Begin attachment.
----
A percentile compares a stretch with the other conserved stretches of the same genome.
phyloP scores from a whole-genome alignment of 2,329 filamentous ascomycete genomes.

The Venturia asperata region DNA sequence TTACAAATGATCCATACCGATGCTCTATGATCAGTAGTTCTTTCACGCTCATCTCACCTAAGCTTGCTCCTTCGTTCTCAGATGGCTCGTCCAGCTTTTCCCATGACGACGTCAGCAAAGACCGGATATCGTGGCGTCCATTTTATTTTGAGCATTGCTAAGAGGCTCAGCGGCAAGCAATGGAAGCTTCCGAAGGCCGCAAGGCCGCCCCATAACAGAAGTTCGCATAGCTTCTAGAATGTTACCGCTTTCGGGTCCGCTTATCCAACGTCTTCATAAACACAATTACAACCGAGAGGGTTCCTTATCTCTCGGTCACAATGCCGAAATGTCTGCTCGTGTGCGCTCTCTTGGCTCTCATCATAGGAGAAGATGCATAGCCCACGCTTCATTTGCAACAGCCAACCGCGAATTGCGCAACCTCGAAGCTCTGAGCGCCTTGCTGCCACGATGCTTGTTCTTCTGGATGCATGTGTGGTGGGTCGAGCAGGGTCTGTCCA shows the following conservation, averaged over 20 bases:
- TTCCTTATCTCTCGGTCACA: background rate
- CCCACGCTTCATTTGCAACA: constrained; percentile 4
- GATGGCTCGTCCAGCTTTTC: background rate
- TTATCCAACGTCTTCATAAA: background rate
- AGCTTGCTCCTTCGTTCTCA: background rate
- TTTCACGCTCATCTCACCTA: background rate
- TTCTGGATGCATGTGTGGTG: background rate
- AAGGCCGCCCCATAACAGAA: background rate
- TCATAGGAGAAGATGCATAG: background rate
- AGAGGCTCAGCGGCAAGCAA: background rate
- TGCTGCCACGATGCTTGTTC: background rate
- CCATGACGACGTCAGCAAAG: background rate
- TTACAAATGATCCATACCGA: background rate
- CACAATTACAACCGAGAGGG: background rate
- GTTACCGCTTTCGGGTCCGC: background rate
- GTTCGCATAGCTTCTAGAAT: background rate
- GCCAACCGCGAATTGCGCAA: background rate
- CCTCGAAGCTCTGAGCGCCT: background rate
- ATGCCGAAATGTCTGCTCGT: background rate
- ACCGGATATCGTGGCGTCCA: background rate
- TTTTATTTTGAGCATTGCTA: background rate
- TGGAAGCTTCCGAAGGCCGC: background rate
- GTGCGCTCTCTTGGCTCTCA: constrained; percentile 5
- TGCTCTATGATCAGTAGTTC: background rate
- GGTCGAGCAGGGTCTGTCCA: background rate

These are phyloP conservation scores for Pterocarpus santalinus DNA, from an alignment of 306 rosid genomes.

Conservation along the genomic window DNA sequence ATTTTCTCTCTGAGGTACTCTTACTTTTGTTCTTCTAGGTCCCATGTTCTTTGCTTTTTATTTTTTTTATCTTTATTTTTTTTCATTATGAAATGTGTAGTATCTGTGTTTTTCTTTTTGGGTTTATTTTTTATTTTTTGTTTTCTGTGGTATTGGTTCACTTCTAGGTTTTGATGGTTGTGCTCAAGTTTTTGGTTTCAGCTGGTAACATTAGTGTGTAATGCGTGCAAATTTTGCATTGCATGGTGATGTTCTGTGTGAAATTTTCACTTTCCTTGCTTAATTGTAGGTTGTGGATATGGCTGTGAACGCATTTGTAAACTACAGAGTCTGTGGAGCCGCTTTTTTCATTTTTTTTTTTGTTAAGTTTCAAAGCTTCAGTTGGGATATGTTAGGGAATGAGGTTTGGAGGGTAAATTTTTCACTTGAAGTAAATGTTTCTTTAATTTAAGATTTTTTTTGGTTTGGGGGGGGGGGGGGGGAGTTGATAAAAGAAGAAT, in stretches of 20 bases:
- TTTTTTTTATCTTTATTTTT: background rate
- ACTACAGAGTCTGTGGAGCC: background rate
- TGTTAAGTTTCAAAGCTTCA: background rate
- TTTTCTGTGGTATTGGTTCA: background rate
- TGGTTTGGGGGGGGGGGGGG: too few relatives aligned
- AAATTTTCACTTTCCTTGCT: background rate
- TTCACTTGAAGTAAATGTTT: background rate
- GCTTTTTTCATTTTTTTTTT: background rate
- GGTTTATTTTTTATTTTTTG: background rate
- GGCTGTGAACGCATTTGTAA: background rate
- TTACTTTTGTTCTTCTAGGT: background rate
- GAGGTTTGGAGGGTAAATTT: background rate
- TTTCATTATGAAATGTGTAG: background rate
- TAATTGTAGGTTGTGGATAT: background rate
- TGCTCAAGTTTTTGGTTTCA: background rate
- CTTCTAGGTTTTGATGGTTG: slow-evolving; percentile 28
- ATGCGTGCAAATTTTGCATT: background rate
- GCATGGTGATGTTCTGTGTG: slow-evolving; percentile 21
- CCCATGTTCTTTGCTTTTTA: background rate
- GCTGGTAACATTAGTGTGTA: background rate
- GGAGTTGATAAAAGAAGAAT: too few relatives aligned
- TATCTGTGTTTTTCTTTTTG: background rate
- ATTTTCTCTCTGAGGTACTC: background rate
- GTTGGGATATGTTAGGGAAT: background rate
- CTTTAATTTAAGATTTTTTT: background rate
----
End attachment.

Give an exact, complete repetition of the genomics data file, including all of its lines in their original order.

A percentile compares a stretch with the other conserved stretches of the same genome.
phyloP scores from a whole-genome alignment of 2,329 filamentous ascomycete genomes.

The Venturia asperata region DNA sequence TTACAAATGATCCATACCGATGCTCTATGATCAGTAGTTCTTTCACGCTCATCTCACCTAAGCTTGCTCCTTCGTTCTCAGATGGCTCGTCCAGCTTTTCCCATGACGACGTCAGCAAAGACCGGATATCGTGGCGTCCATTTTATTTTGAGCATTGCTAAGAGGCTCAGCGGCAAGCAATGGAAGCTTCCGAAGGCCGCAAGGCCGCCCCATAACAGAAGTTCGCATAGCTTCTAGAATGTTACCGCTTTCGGGTCCGCTTATCCAACGTCTTCATAAACACAATTACAACCGAGAGGGTTCCTTATCTCTCGGTCACAATGCCGAAATGTCTGCTCGTGTGCGCTCTCTTGGCTCTCATCATAGGAGAAGATGCATAGCCCACGCTTCATTTGCAACAGCCAACCGCGAATTGCGCAACCTCGAAGCTCTGAGCGCCTTGCTGCCACGATGCTTGTTCTTCTGGATGCATGTGTGGTGGGTCGAGCAGGGTCTGTCCA shows the following conservation, averaged over 20 bases:
- TTCCTTATCTCTCGGTCACA: background rate
- CCCACGCTTCATTTGCAACA: constrained; percentile 4
- GATGGCTCGTCCAGCTTTTC: background rate
- TTATCCAACGTCTTCATAAA: background rate
- AGCTTGCTCCTTCGTTCTCA: background rate
- TTTCACGCTCATCTCACCTA: background rate
- TTCTGGATGCATGTGTGGTG: background rate
- AAGGCCGCCCCATAACAGAA: background rate
- TCATAGGAGAAGATGCATAG: background rate
- AGAGGCTCAGCGGCAAGCAA: background rate
- TGCTGCCACGATGCTTGTTC: background rate
- CCATGACGACGTCAGCAAAG: background rate
- TTACAAATGATCCATACCGA: background rate
- CACAATTACAACCGAGAGGG: background rate
- GTTACCGCTTTCGGGTCCGC: background rate
- GTTCGCATAGCTTCTAGAAT: background rate
- GCCAACCGCGAATTGCGCAA: background rate
- CCTCGAAGCTCTGAGCGCCT: background rate
- ATGCCGAAATGTCTGCTCGT: background rate
- ACCGGATATCGTGGCGTCCA: background rate
- TTTTATTTTGAGCATTGCTA: background rate
- TGGAAGCTTCCGAAGGCCGC: background rate
- GTGCGCTCTCTTGGCTCTCA: constrained; percentile 5
- TGCTCTATGATCAGTAGTTC: background rate
- GGTCGAGCAGGGTCTGTCCA: background rate

These are phyloP conservation scores for Pterocarpus santalinus DNA, from an alignment of 306 rosid genomes.

Conservation along the genomic window DNA sequence ATTTTCTCTCTGAGGTACTCTTACTTTTGTTCTTCTAGGTCCCATGTTCTTTGCTTTTTATTTTTTTTATCTTTATTTTTTTTCATTATGAAATGTGTAGTATCTGTGTTTTTCTTTTTGGGTTTATTTTTTATTTTTTGTTTTCTGTGGTATTGGTTCACTTCTAGGTTTTGATGGTTGTGCTCAAGTTTTTGGTTTCAGCTGGTAACATTAGTGTGTAATGCGTGCAAATTTTGCATTGCATGGTGATGTTCTGTGTGAAATTTTCACTTTCCTTGCTTAATTGTAGGTTGTGGATATGGCTGTGAACGCATTTGTAAACTACAGAGTCTGTGGAGCCGCTTTTTTCATTTTTTTTTTTGTTAAGTTTCAAAGCTTCAGTTGGGATATGTTAGGGAATGAGGTTTGGAGGGTAAATTTTTCACTTGAAGTAAATGTTTCTTTAATTTAAGATTTTTTTTGGTTTGGGGGGGGGGGGGGGGAGTTGATAAAAGAAGAAT, in stretches of 20 bases:
- TTTTTTTTATCTTTATTTTT: background rate
- ACTACAGAGTCTGTGGAGCC: background rate
- TGTTAAGTTTCAAAGCTTCA: background rate
- TTTTCTGTGGTATTGGTTCA: background rate
- TGGTTTGGGGGGGGGGGGGG: too few relatives aligned
- AAATTTTCACTTTCCTTGCT: background rate
- TTCACTTGAAGTAAATGTTT: background rate
- GCTTTTTTCATTTTTTTTTT: background rate
- GGTTTATTTTTTATTTTTTG: background rate
- GGCTGTGAACGCATTTGTAA: background rate
- TTACTTTTGTTCTTCTAGGT: background rate
- GAGGTTTGGAGGGTAAATTT: background rate
- TTTCATTATGAAATGTGTAG: background rate
- TAATTGTAGGTTGTGGATAT: background rate
- TGCTCAAGTTTTTGGTTTCA: background rate
- CTTCTAGGTTTTGATGGTTG: slow-evolving; percentile 28
- ATGCGTGCAAATTTTGCATT: background rate
- GCATGGTGATGTTCTGTGTG: slow-evolving; percentile 21
- CCCATGTTCTTTGCTTTTTA: background rate
- GCTGGTAACATTAGTGTGTA: background rate
- GGAGTTGATAAAAGAAGAAT: too few relatives aligned
- TATCTGTGTTTTTCTTTTTG: background rate
- ATTTTCTCTCTGAGGTACTC: background rate
- GTTGGGATATGTTAGGGAAT: background rate
- CTTTAATTTAAGATTTTTTT: background rate